This book advances a journalistic theory of empathy, challenging long-held notions about how best to do journalism. Because the institution of journalism has typically equated empathy and compassion with bias, it has been slow to give the intelligence of the emotions a legitimate place in the reporting and writing process. Blank-Libra’s work locates the point at which the vast, multidisciplinary research on empathy intersects with the work of the journalist, revealing a reality that has always been so: journalists practice empathy as a way to connect but also as a form of inquiry, as sincere and legitimate in its goals and aspirations as is objectivity.
Table of Contents
1. Introduction: Toward an Integrated Practice
2. An Expanding Philosophy
3. A Theoretical Examination of Empathy and Compassion
4. Objectivity: A Timeworn Antipathy to Empathy
5. Against Compassion: A Quagmire for Journalists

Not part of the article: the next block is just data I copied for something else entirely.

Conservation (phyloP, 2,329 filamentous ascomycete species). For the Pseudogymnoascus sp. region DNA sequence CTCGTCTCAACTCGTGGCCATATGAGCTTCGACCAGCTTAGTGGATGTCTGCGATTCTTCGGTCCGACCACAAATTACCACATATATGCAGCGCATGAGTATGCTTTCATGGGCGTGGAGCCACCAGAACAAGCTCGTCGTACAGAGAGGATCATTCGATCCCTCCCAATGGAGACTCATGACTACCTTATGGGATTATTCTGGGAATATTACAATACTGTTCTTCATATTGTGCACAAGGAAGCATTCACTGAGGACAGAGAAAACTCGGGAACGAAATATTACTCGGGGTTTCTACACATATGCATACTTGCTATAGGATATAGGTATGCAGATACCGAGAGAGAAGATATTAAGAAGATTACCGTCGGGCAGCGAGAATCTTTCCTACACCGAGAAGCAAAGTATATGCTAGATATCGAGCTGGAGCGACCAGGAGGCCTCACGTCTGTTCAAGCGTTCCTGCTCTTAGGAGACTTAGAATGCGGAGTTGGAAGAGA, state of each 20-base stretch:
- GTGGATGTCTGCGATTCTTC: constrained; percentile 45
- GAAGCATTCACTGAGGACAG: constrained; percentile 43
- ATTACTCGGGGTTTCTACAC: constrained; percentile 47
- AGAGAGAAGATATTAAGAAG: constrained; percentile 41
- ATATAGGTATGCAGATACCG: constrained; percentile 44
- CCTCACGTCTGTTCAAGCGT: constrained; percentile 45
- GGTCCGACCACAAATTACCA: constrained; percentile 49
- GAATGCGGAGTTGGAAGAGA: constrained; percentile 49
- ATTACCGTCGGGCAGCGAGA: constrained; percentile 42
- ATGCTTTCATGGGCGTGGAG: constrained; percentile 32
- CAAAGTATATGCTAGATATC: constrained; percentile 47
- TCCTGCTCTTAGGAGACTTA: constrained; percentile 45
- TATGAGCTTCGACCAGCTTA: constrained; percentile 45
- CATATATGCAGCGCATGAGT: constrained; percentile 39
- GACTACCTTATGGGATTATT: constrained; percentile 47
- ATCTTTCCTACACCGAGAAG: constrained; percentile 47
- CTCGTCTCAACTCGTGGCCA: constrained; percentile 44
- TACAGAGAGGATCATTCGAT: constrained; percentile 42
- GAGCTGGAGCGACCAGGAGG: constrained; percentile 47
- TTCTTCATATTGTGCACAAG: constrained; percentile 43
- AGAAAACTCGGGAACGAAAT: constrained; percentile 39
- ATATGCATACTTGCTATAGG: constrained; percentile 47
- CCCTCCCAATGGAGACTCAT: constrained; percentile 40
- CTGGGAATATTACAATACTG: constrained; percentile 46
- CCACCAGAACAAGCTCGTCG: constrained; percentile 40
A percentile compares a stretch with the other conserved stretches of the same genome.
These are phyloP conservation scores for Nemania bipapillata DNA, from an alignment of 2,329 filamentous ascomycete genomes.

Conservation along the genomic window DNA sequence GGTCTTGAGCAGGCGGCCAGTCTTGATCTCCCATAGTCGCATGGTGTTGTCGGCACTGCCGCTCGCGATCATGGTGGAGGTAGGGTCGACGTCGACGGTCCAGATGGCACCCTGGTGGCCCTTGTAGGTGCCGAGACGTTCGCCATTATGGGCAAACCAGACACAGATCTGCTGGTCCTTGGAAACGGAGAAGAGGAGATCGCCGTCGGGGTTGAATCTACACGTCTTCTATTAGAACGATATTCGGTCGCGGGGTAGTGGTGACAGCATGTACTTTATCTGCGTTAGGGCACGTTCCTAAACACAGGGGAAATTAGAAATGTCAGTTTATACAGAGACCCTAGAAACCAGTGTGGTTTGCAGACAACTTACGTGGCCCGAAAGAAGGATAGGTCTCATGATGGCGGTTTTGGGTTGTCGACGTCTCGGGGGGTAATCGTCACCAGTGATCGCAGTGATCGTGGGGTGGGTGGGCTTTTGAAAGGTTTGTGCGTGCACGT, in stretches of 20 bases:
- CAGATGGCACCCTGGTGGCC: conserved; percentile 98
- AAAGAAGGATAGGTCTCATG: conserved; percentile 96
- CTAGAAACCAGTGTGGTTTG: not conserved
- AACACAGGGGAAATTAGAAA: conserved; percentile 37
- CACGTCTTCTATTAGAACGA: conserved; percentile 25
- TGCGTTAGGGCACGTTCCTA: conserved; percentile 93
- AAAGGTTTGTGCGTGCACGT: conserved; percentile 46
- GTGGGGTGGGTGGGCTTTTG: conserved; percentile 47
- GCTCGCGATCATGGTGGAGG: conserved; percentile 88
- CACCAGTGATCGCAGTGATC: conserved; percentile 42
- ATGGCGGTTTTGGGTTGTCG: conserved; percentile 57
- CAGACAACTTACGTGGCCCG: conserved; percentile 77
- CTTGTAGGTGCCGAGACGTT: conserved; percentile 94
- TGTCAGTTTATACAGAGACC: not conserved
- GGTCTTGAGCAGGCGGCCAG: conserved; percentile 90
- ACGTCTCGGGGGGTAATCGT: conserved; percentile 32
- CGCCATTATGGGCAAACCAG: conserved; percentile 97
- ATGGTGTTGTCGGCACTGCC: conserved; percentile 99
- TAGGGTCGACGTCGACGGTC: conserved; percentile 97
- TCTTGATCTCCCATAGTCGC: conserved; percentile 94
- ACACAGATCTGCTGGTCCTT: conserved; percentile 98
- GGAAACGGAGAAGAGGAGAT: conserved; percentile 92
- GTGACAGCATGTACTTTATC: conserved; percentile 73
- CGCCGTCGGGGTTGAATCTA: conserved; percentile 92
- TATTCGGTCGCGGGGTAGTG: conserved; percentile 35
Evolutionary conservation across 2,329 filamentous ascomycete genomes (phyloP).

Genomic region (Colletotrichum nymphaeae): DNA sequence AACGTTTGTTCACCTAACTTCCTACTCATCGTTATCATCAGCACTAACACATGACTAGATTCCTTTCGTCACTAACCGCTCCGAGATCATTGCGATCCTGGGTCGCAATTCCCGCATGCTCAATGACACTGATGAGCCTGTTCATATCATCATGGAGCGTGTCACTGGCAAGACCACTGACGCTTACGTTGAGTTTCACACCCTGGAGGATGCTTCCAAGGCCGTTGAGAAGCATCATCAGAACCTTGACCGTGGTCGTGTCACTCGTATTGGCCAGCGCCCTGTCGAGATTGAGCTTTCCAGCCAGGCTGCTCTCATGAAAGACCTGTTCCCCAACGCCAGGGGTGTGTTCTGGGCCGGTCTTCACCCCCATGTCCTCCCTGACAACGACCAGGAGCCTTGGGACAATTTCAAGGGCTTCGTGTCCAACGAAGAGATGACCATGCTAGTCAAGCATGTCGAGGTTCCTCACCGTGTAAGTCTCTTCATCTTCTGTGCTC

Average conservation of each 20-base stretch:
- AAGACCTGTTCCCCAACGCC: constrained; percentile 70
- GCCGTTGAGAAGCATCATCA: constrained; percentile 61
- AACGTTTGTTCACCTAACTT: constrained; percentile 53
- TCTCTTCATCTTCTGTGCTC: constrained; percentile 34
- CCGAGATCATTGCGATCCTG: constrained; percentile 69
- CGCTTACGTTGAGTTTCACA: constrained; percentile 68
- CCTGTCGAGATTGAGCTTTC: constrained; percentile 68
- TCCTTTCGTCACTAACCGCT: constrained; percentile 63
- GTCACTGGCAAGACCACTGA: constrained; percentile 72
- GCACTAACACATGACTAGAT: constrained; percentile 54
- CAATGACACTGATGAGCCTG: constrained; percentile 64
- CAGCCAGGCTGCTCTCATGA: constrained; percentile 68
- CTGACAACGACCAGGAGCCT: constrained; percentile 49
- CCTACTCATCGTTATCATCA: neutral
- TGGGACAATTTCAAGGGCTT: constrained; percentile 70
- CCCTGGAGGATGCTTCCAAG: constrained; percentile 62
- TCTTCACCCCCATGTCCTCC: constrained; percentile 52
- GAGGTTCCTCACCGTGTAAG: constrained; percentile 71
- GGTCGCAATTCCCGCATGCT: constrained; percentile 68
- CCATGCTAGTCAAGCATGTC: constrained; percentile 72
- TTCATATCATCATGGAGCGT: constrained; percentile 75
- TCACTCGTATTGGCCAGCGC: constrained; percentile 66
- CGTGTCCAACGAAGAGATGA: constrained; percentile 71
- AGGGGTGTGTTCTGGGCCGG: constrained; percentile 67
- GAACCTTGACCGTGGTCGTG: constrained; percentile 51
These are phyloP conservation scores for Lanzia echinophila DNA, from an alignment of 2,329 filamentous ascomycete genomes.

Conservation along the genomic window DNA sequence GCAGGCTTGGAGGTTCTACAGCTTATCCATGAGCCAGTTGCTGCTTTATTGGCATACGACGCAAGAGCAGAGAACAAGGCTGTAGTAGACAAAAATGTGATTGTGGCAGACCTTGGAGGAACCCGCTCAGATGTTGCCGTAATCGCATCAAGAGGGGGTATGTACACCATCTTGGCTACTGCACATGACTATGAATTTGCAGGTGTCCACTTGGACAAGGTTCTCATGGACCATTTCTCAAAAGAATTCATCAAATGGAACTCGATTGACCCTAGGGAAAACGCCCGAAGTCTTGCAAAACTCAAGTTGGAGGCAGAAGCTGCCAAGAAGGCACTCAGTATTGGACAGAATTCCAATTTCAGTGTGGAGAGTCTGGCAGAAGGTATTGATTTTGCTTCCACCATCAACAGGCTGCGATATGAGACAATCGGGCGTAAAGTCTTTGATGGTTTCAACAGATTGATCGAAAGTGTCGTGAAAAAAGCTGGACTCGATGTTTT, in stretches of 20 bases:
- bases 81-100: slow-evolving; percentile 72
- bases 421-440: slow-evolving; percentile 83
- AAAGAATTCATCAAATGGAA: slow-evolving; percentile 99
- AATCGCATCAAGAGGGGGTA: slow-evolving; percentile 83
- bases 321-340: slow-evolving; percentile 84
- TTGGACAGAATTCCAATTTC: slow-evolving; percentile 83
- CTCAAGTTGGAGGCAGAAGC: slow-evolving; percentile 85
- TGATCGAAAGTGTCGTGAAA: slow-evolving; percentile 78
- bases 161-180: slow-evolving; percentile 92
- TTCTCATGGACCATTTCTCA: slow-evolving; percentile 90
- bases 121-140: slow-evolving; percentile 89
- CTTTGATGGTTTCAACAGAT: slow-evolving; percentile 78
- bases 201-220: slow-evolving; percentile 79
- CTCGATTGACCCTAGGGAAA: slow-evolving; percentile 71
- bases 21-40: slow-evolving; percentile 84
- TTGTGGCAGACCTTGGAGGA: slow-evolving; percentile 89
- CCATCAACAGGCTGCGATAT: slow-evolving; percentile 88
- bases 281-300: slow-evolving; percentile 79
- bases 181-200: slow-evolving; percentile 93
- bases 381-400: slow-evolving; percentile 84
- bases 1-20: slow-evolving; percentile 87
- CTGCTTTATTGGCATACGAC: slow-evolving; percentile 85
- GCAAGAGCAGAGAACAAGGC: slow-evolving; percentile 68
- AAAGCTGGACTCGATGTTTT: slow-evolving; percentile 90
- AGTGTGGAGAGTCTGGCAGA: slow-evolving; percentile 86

6. Historically Intertwined: The Narrative and Empathy
7. The Empathetic Journalist in the 21st Century
8. A Model for Cultivating a Life of Empathy and Compassion
9. Research and Reflection: Fueling Empathy
10. The Moral Imagination: Reclaiming the Call
11. Cultivating Ethical Relationships
12. Empathetic Listening as a Journalistic Discipline
13. For the Good of the Soul
Janet Blank-Libra is Professor of English and Journalism at Augustana University, USA, where she teaches literature courses (fiction and nonfiction), photojournalism, ethics and law of the press, a variety of writing courses, and courses specific to the university’s honors program. She has twice received teaching awards and recently finished a three-year appointment as the recipient of an endowed chair that the university calls "The Chair of Moral Values," a rather weighty title that allowed her to bring ethical issues to the attention of the community.